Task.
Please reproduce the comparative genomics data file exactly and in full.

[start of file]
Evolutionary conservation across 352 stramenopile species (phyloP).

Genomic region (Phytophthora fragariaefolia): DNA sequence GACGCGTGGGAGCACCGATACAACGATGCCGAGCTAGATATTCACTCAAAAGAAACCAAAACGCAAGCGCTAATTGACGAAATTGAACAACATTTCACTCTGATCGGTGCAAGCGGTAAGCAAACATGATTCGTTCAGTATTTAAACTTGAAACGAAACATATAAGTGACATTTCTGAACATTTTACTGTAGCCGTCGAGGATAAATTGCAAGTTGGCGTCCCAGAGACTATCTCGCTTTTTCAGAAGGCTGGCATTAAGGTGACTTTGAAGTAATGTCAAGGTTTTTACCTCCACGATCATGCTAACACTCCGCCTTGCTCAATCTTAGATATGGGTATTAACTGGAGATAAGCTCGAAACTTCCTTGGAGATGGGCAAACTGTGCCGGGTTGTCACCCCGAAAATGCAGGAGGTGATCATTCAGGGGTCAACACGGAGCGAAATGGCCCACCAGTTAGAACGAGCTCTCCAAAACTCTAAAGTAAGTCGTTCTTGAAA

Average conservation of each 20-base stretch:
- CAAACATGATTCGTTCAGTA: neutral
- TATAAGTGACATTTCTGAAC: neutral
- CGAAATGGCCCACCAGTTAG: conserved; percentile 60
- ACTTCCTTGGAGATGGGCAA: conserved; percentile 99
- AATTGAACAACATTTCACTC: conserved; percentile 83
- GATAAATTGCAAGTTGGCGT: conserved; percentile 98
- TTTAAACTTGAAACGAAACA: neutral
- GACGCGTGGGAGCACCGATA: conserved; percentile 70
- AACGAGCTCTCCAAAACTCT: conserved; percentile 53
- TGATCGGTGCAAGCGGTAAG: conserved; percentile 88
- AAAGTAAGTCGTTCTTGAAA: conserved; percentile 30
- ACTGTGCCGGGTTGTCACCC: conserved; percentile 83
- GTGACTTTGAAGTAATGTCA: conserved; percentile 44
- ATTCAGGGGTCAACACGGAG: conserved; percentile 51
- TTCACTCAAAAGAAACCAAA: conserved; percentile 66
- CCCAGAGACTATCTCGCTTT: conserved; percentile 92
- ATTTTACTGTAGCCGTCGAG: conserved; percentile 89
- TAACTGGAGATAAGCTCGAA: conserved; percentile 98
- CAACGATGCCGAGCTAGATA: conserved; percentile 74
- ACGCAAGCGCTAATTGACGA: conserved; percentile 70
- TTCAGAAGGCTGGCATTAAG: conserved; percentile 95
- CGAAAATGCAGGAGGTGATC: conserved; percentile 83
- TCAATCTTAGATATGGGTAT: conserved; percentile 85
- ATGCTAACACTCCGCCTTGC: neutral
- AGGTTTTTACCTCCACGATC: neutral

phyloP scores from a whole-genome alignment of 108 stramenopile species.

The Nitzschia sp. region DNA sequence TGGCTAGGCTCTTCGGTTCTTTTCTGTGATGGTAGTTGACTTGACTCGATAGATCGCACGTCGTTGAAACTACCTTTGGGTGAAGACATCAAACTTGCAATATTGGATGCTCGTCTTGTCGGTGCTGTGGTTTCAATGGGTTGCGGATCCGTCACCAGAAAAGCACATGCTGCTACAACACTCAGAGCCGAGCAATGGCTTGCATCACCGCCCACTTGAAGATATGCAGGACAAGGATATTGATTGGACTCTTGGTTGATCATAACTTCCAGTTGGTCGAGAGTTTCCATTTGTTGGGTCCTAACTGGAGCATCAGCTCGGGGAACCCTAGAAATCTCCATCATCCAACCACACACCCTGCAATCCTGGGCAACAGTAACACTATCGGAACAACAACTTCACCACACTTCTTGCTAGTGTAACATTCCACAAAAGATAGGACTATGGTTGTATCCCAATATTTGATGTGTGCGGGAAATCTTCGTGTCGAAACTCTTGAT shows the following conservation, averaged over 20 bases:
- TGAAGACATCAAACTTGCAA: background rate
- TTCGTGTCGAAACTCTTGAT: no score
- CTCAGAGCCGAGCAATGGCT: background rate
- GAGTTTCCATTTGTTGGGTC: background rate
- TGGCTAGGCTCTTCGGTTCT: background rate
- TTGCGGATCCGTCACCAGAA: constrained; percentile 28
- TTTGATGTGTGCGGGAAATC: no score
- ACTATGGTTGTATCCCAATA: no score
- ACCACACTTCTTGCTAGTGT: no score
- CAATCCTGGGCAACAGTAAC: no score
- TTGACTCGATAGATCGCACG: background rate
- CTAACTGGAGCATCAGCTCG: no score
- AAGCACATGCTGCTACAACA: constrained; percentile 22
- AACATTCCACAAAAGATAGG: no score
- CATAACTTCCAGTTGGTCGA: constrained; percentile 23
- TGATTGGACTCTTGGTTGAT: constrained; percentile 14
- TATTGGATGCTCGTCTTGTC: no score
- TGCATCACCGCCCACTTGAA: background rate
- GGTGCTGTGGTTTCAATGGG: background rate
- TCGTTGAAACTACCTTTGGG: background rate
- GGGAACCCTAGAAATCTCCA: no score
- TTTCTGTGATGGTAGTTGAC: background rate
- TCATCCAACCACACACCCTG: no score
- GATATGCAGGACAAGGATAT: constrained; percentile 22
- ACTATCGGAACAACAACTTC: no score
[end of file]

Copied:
Evolutionary conservation across 352 stramenopile species (phyloP).

Genomic region (Phytophthora fragariaefolia): DNA sequence GACGCGTGGGAGCACCGATACAACGATGCCGAGCTAGATATTCACTCAAAAGAAACCAAAACGCAAGCGCTAATTGACGAAATTGAACAACATTTCACTCTGATCGGTGCAAGCGGTAAGCAAACATGATTCGTTCAGTATTTAAACTTGAAACGAAACATATAAGTGACATTTCTGAACATTTTACTGTAGCCGTCGAGGATAAATTGCAAGTTGGCGTCCCAGAGACTATCTCGCTTTTTCAGAAGGCTGGCATTAAGGTGACTTTGAAGTAATGTCAAGGTTTTTACCTCCACGATCATGCTAACACTCCGCCTTGCTCAATCTTAGATATGGGTATTAACTGGAGATAAGCTCGAAACTTCCTTGGAGATGGGCAAACTGTGCCGGGTTGTCACCCCGAAAATGCAGGAGGTGATCATTCAGGGGTCAACACGGAGCGAAATGGCCCACCAGTTAGAACGAGCTCTCCAAAACTCTAAAGTAAGTCGTTCTTGAAA

Average conservation of each 20-base stretch:
- CAAACATGATTCGTTCAGTA: neutral
- TATAAGTGACATTTCTGAAC: neutral
- CGAAATGGCCCACCAGTTAG: conserved; percentile 60
- ACTTCCTTGGAGATGGGCAA: conserved; percentile 99
- AATTGAACAACATTTCACTC: conserved; percentile 83
- GATAAATTGCAAGTTGGCGT: conserved; percentile 98
- TTTAAACTTGAAACGAAACA: neutral
- GACGCGTGGGAGCACCGATA: conserved; percentile 70
- AACGAGCTCTCCAAAACTCT: conserved; percentile 53
- TGATCGGTGCAAGCGGTAAG: conserved; percentile 88
- AAAGTAAGTCGTTCTTGAAA: conserved; percentile 30
- ACTGTGCCGGGTTGTCACCC: conserved; percentile 83
- GTGACTTTGAAGTAATGTCA: conserved; percentile 44
- ATTCAGGGGTCAACACGGAG: conserved; percentile 51
- TTCACTCAAAAGAAACCAAA: conserved; percentile 66
- CCCAGAGACTATCTCGCTTT: conserved; percentile 92
- ATTTTACTGTAGCCGTCGAG: conserved; percentile 89
- TAACTGGAGATAAGCTCGAA: conserved; percentile 98
- CAACGATGCCGAGCTAGATA: conserved; percentile 74
- ACGCAAGCGCTAATTGACGA: conserved; percentile 70
- TTCAGAAGGCTGGCATTAAG: conserved; percentile 95
- CGAAAATGCAGGAGGTGATC: conserved; percentile 83
- TCAATCTTAGATATGGGTAT: conserved; percentile 85
- ATGCTAACACTCCGCCTTGC: neutral
- AGGTTTTTACCTCCACGATC: neutral

phyloP scores from a whole-genome alignment of 108 stramenopile species.

The Nitzschia sp. region DNA sequence TGGCTAGGCTCTTCGGTTCTTTTCTGTGATGGTAGTTGACTTGACTCGATAGATCGCACGTCGTTGAAACTACCTTTGGGTGAAGACATCAAACTTGCAATATTGGATGCTCGTCTTGTCGGTGCTGTGGTTTCAATGGGTTGCGGATCCGTCACCAGAAAAGCACATGCTGCTACAACACTCAGAGCCGAGCAATGGCTTGCATCACCGCCCACTTGAAGATATGCAGGACAAGGATATTGATTGGACTCTTGGTTGATCATAACTTCCAGTTGGTCGAGAGTTTCCATTTGTTGGGTCCTAACTGGAGCATCAGCTCGGGGAACCCTAGAAATCTCCATCATCCAACCACACACCCTGCAATCCTGGGCAACAGTAACACTATCGGAACAACAACTTCACCACACTTCTTGCTAGTGTAACATTCCACAAAAGATAGGACTATGGTTGTATCCCAATATTTGATGTGTGCGGGAAATCTTCGTGTCGAAACTCTTGAT shows the following conservation, averaged over 20 bases:
- TGAAGACATCAAACTTGCAA: background rate
- TTCGTGTCGAAACTCTTGAT: no score
- CTCAGAGCCGAGCAATGGCT: background rate
- GAGTTTCCATTTGTTGGGTC: background rate
- TGGCTAGGCTCTTCGGTTCT: background rate
- TTGCGGATCCGTCACCAGAA: constrained; percentile 28
- TTTGATGTGTGCGGGAAATC: no score
- ACTATGGTTGTATCCCAATA: no score
- ACCACACTTCTTGCTAGTGT: no score
- CAATCCTGGGCAACAGTAAC: no score
- TTGACTCGATAGATCGCACG: background rate
- CTAACTGGAGCATCAGCTCG: no score
- AAGCACATGCTGCTACAACA: constrained; percentile 22
- AACATTCCACAAAAGATAGG: no score
- CATAACTTCCAGTTGGTCGA: constrained; percentile 23
- TGATTGGACTCTTGGTTGAT: constrained; percentile 14
- TATTGGATGCTCGTCTTGTC: no score
- TGCATCACCGCCCACTTGAA: background rate
- GGTGCTGTGGTTTCAATGGG: background rate
- TCGTTGAAACTACCTTTGGG: background rate
- GGGAACCCTAGAAATCTCCA: no score
- TTTCTGTGATGGTAGTTGAC: background rate
- TCATCCAACCACACACCCTG: no score
- GATATGCAGGACAAGGATAT: constrained; percentile 22
- ACTATCGGAACAACAACTTC: no score